Doom and Gloom Thinking artwork
Mental Health Training

Doom and Gloom Thinking

  • S5E280
  • 13:51
  • October 21st 2022

Doom and Gloom Thinking

Expecting the worst to happen in any situation can harm your mental health. How do we stop this unhealthy thinking

Imagine you’ve applied for a dream appointment and have now been nominated for the second round of interviews. Do you celebrate your progress and start preparing for the new challenge? Or do you immediately start imagining a rejection, agonising over what it will do to your self-esteem? “If I bomb this, I’m a total loser,” you tell yourself. 

Or perhaps you’re waiting for a reply to a message to a buddy. When you don’t receive an immediate response, you start imagining how you might have offended the person – without even considering the possibility that they are just occupied with some other task. 

Maybe it’s global events that concern you. You spend hours every night ruminating on the threat of nuclear war, the emergence of another deadly virus or the likelihood of an economic recession. The devastation it could cause for you and your loved ones keeps playing out in your mind’s eye. 

If any of these situations feel familiar, you might be susceptible to catastrophising: a cognitive pattern in which you overestimate the chances of something terrible happening and exaggerate the potential negative consequences of that scenario. 

“It’s a negatively skewed way of thinking, which elevates the intensity of emotions to levels that are hard to manage, and in some circumstances, they are overwhelming,” explains Patrick, a psychologist in Alberta, Canada. 

Plentiful studies show catastrophising can seriously threaten mental health and amplify feelings of distress accompanying conditions such as chronic pain. Catastrophising can occur at any point in our lives – but the lingering fears of Covid-19, combined with the pressing political and economic uncertainty, could undoubtedly exacerbate the tendency.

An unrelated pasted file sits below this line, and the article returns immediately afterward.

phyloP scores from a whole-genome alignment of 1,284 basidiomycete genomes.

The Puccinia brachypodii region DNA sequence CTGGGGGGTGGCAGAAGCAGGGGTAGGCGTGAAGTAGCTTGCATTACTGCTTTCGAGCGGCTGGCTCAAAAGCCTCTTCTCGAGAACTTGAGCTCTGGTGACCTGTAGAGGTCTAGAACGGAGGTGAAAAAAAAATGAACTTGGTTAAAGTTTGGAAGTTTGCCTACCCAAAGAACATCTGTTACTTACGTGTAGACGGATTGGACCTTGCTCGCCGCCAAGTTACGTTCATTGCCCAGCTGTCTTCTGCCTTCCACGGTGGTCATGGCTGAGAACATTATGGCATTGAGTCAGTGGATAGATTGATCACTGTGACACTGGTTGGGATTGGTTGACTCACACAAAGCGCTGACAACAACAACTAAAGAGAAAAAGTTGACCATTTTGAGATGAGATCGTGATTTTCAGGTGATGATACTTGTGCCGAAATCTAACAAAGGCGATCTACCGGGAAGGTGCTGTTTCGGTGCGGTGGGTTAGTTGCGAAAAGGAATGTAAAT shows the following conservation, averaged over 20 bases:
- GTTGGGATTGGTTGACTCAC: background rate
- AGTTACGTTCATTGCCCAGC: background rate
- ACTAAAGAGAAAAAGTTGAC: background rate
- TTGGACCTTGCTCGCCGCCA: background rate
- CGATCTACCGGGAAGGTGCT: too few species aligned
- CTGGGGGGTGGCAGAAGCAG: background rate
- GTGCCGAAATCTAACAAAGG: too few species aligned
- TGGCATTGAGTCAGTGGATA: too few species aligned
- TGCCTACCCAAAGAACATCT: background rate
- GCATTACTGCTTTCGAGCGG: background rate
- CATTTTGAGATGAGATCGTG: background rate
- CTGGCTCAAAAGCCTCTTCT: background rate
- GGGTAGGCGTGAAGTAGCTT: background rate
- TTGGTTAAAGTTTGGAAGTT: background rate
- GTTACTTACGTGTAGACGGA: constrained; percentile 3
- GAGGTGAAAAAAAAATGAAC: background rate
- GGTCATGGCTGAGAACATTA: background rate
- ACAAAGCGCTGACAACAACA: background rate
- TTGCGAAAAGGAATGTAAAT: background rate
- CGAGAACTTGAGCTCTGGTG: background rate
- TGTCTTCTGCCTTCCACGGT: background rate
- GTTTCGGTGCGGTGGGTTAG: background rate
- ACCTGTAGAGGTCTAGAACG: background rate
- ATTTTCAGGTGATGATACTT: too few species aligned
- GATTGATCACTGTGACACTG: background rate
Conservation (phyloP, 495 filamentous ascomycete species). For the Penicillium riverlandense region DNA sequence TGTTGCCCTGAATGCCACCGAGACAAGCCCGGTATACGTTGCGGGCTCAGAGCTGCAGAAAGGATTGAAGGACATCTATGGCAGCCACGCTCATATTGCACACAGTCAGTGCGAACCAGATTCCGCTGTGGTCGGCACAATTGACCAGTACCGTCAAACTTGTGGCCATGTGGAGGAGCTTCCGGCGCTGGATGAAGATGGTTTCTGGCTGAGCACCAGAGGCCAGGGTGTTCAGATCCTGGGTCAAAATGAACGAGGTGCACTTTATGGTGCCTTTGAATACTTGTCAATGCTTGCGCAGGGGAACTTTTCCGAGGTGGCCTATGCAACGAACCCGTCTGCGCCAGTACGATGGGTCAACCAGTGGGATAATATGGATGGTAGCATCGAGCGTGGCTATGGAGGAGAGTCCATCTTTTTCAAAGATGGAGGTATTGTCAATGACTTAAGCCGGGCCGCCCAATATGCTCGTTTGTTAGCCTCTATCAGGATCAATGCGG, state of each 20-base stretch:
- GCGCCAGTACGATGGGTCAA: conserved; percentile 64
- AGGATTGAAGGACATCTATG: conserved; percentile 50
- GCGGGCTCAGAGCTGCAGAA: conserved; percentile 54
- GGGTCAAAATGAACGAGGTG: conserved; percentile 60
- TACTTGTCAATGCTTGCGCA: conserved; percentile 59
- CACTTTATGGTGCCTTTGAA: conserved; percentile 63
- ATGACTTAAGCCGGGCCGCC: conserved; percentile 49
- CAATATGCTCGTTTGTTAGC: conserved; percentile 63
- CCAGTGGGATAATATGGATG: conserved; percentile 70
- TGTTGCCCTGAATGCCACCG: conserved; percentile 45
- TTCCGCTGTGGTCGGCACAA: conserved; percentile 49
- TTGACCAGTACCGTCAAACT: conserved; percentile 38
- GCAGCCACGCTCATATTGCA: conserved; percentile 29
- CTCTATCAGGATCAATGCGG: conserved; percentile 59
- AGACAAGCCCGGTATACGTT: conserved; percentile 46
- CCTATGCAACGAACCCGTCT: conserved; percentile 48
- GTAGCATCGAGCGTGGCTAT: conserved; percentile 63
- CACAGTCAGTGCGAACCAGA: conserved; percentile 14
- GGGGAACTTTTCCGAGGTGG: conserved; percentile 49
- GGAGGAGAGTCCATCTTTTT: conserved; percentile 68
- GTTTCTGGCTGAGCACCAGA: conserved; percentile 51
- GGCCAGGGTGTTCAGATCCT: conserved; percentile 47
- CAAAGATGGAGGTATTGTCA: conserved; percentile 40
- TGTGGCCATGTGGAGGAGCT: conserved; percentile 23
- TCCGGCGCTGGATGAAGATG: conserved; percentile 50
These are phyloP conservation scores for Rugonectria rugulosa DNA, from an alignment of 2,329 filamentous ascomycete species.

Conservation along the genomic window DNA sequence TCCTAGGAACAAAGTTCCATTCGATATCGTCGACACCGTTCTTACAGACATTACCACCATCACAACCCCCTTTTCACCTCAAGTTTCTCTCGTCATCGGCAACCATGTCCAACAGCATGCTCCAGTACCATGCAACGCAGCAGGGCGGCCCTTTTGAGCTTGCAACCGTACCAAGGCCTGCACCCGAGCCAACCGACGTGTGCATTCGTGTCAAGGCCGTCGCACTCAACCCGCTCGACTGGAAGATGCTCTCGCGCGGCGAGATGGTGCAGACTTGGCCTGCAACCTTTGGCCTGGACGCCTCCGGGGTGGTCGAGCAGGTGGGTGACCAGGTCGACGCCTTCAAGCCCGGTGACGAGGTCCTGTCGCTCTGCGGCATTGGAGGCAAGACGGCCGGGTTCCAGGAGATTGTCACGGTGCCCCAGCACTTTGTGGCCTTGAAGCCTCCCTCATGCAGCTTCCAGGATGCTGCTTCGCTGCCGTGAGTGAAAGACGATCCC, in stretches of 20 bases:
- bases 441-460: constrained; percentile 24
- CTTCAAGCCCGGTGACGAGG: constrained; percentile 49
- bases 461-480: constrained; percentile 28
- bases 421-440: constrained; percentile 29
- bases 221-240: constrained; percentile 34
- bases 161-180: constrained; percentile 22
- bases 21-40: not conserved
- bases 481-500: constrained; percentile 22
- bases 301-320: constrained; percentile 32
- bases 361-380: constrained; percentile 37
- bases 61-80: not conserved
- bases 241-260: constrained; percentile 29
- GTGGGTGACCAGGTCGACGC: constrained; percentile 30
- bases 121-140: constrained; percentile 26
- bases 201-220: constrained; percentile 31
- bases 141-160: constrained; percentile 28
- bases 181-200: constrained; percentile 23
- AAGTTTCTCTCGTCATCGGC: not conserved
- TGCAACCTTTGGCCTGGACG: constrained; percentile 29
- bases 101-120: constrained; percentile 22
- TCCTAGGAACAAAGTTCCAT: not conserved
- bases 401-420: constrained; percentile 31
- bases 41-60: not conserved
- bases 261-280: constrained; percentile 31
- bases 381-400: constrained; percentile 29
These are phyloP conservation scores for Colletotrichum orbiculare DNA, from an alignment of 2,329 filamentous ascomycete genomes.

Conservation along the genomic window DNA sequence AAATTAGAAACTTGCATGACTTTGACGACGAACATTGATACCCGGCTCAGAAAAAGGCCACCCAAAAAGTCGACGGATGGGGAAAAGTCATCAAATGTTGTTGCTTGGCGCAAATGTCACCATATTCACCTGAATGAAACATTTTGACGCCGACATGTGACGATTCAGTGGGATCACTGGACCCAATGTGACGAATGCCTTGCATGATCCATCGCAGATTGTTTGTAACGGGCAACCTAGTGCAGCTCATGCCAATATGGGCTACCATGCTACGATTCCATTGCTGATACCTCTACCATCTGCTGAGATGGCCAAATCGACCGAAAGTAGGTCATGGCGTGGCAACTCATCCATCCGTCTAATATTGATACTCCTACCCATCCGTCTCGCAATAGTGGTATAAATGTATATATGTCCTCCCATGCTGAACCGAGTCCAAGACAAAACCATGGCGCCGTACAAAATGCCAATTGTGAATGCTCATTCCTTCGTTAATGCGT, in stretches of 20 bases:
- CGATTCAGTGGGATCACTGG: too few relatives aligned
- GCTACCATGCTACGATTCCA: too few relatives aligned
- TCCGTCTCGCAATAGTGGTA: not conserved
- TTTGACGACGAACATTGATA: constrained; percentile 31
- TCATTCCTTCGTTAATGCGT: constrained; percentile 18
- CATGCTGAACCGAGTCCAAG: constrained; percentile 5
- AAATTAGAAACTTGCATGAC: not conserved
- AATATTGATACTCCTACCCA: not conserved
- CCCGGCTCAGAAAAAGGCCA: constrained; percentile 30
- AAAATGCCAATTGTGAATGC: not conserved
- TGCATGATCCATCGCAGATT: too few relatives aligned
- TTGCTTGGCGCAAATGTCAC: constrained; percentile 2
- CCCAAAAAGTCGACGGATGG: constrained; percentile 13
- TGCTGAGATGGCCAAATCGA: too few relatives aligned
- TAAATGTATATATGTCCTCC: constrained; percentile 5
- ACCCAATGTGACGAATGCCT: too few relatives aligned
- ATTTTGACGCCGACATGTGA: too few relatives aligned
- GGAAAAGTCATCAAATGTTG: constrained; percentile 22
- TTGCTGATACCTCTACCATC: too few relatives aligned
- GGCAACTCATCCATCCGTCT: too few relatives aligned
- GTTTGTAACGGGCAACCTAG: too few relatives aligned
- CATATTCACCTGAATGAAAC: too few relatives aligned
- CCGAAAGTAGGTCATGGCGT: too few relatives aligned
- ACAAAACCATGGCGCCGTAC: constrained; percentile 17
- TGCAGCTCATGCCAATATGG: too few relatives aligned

Finding ways to break those toxic thinking cycles should bolster anyone’s resilience – and there may be no better time to learn. 

Sigmund Freud

Psychologists’ understanding of catastrophising as a severe risk factor for mental illness stems from the birth of Cognitive Behavioural Therapy. 

For the first half of the 20th Century, psychoanalysis – developed by Sigmund Freud and others – had been the primary means of tackling mental illness. The aim was to uncover suppressed fears and desires – often resulting from early childhood and sexual events – that created psychological conflict.

Continued research shows that catastrophic thinking seriously contributes to many other anxiety disorders.

By the middle of the Century, however, psychotherapists such as Albert Ellis and Aaron Beck had started to look for alternative ways of guiding people through their distress. Rather than exhume hidden psychological conflict, they focused on people’s conscious thought processes by targeting the maladaptive thinking patterns or “cognitive distortions” that could lead to distress. 

Right from the outset, catastrophising was identified as a potentially crucial cognitive distortion – with Beck writing about its potential role in phobias. For example, someone with a fear of flying might interpret a slight rattle in the cabin as a sign of a technical fault. If they were less prone to catastrophising, they might notice that the cabin crew looked unalarmed. Still, a catastrophiser would assume that the staff weren’t paying attention – and as the ominous sound continued, they would start imagining the awful ways they might die. 


Mental Health Training